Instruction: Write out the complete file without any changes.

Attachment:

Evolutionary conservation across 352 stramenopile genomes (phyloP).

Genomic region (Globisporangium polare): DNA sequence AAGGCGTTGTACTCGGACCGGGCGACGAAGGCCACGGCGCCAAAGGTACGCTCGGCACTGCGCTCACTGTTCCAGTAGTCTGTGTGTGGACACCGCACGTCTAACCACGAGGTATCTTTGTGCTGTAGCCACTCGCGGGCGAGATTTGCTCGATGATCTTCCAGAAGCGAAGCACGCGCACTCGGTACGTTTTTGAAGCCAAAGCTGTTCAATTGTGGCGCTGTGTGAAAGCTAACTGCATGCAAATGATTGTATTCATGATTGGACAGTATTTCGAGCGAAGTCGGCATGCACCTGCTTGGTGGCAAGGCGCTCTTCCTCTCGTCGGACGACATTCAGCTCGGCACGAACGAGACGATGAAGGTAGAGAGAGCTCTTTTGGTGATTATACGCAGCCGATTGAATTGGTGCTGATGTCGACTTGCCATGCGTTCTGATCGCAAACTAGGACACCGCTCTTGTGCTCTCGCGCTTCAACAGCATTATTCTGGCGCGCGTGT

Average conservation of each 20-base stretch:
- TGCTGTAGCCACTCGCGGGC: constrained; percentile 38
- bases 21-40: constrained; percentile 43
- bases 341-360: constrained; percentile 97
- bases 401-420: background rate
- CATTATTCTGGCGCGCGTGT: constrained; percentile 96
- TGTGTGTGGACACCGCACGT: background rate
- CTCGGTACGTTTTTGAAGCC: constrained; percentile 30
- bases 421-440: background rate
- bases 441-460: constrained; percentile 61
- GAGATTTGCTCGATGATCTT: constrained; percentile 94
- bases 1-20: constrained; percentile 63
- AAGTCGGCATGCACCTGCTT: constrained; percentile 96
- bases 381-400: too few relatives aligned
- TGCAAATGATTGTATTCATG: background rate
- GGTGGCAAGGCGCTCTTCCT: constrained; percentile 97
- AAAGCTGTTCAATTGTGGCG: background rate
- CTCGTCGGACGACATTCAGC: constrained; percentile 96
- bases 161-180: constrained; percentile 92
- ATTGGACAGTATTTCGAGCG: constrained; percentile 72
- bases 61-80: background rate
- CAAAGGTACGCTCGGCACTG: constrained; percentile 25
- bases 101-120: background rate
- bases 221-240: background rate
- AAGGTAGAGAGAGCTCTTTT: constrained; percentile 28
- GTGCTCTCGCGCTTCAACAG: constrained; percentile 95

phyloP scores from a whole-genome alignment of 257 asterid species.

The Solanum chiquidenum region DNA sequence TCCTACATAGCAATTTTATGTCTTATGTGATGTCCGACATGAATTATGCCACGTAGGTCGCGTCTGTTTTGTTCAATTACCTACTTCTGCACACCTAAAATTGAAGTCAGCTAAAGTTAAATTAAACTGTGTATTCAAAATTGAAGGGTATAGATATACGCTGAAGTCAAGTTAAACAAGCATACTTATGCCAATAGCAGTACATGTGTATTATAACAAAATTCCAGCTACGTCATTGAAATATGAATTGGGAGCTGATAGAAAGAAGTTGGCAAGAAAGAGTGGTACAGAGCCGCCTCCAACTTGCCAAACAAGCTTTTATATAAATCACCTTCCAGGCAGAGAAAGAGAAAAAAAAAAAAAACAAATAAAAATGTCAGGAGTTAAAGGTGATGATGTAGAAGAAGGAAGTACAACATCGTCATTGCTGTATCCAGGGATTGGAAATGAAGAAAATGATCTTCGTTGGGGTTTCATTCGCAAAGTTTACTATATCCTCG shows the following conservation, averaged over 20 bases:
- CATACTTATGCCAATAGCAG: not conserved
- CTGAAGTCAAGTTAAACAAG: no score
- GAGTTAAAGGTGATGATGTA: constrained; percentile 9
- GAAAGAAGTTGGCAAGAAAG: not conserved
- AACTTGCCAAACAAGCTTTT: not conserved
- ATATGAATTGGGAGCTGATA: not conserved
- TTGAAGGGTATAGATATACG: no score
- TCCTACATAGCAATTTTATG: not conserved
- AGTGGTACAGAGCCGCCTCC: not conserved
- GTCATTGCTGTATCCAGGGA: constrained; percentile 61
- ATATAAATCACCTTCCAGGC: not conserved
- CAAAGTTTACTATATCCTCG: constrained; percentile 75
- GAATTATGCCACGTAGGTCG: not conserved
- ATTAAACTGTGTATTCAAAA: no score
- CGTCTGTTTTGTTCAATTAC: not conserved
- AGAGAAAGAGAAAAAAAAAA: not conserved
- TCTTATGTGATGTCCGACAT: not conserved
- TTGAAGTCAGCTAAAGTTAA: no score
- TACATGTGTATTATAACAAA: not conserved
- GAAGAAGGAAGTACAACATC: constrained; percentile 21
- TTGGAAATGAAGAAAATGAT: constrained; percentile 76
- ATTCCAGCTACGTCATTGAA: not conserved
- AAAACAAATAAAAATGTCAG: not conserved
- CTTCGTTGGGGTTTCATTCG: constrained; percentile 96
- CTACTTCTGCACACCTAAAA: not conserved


Evolutionary conservation across 352 stramenopile genomes (phyloP).

Genomic region (Globisporangium polare): DNA sequence AAGGCGTTGTACTCGGACCGGGCGACGAAGGCCACGGCGCCAAAGGTACGCTCGGCACTGCGCTCACTGTTCCAGTAGTCTGTGTGTGGACACCGCACGTCTAACCACGAGGTATCTTTGTGCTGTAGCCACTCGCGGGCGAGATTTGCTCGATGATCTTCCAGAAGCGAAGCACGCGCACTCGGTACGTTTTTGAAGCCAAAGCTGTTCAATTGTGGCGCTGTGTGAAAGCTAACTGCATGCAAATGATTGTATTCATGATTGGACAGTATTTCGAGCGAAGTCGGCATGCACCTGCTTGGTGGCAAGGCGCTCTTCCTCTCGTCGGACGACATTCAGCTCGGCACGAACGAGACGATGAAGGTAGAGAGAGCTCTTTTGGTGATTATACGCAGCCGATTGAATTGGTGCTGATGTCGACTTGCCATGCGTTCTGATCGCAAACTAGGACACCGCTCTTGTGCTCTCGCGCTTCAACAGCATTATTCTGGCGCGCGTGT

Average conservation of each 20-base stretch:
- TGCTGTAGCCACTCGCGGGC: constrained; percentile 38
- bases 21-40: constrained; percentile 43
- bases 341-360: constrained; percentile 97
- bases 401-420: background rate
- CATTATTCTGGCGCGCGTGT: constrained; percentile 96
- TGTGTGTGGACACCGCACGT: background rate
- CTCGGTACGTTTTTGAAGCC: constrained; percentile 30
- bases 421-440: background rate
- bases 441-460: constrained; percentile 61
- GAGATTTGCTCGATGATCTT: constrained; percentile 94
- bases 1-20: constrained; percentile 63
- AAGTCGGCATGCACCTGCTT: constrained; percentile 96
- bases 381-400: too few relatives aligned
- TGCAAATGATTGTATTCATG: background rate
- GGTGGCAAGGCGCTCTTCCT: constrained; percentile 97
- AAAGCTGTTCAATTGTGGCG: background rate
- CTCGTCGGACGACATTCAGC: constrained; percentile 96
- bases 161-180: constrained; percentile 92
- ATTGGACAGTATTTCGAGCG: constrained; percentile 72
- bases 61-80: background rate
- CAAAGGTACGCTCGGCACTG: constrained; percentile 25
- bases 101-120: background rate
- bases 221-240: background rate
- AAGGTAGAGAGAGCTCTTTT: constrained; percentile 28
- GTGCTCTCGCGCTTCAACAG: constrained; percentile 95

phyloP scores from a whole-genome alignment of 257 asterid species.

The Solanum chiquidenum region DNA sequence TCCTACATAGCAATTTTATGTCTTATGTGATGTCCGACATGAATTATGCCACGTAGGTCGCGTCTGTTTTGTTCAATTACCTACTTCTGCACACCTAAAATTGAAGTCAGCTAAAGTTAAATTAAACTGTGTATTCAAAATTGAAGGGTATAGATATACGCTGAAGTCAAGTTAAACAAGCATACTTATGCCAATAGCAGTACATGTGTATTATAACAAAATTCCAGCTACGTCATTGAAATATGAATTGGGAGCTGATAGAAAGAAGTTGGCAAGAAAGAGTGGTACAGAGCCGCCTCCAACTTGCCAAACAAGCTTTTATATAAATCACCTTCCAGGCAGAGAAAGAGAAAAAAAAAAAAAACAAATAAAAATGTCAGGAGTTAAAGGTGATGATGTAGAAGAAGGAAGTACAACATCGTCATTGCTGTATCCAGGGATTGGAAATGAAGAAAATGATCTTCGTTGGGGTTTCATTCGCAAAGTTTACTATATCCTCG shows the following conservation, averaged over 20 bases:
- CATACTTATGCCAATAGCAG: not conserved
- CTGAAGTCAAGTTAAACAAG: no score
- GAGTTAAAGGTGATGATGTA: constrained; percentile 9
- GAAAGAAGTTGGCAAGAAAG: not conserved
- AACTTGCCAAACAAGCTTTT: not conserved
- ATATGAATTGGGAGCTGATA: not conserved
- TTGAAGGGTATAGATATACG: no score
- TCCTACATAGCAATTTTATG: not conserved
- AGTGGTACAGAGCCGCCTCC: not conserved
- GTCATTGCTGTATCCAGGGA: constrained; percentile 61
- ATATAAATCACCTTCCAGGC: not conserved
- CAAAGTTTACTATATCCTCG: constrained; percentile 75
- GAATTATGCCACGTAGGTCG: not conserved
- ATTAAACTGTGTATTCAAAA: no score
- CGTCTGTTTTGTTCAATTAC: not conserved
- AGAGAAAGAGAAAAAAAAAA: not conserved
- TCTTATGTGATGTCCGACAT: not conserved
- TTGAAGTCAGCTAAAGTTAA: no score
- TACATGTGTATTATAACAAA: not conserved
- GAAGAAGGAAGTACAACATC: constrained; percentile 21
- TTGGAAATGAAGAAAATGAT: constrained; percentile 76
- ATTCCAGCTACGTCATTGAA: not conserved
- AAAACAAATAAAAATGTCAG: not conserved
- CTTCGTTGGGGTTTCATTCG: constrained; percentile 96
- CTACTTCTGCACACCTAAAA: not conserved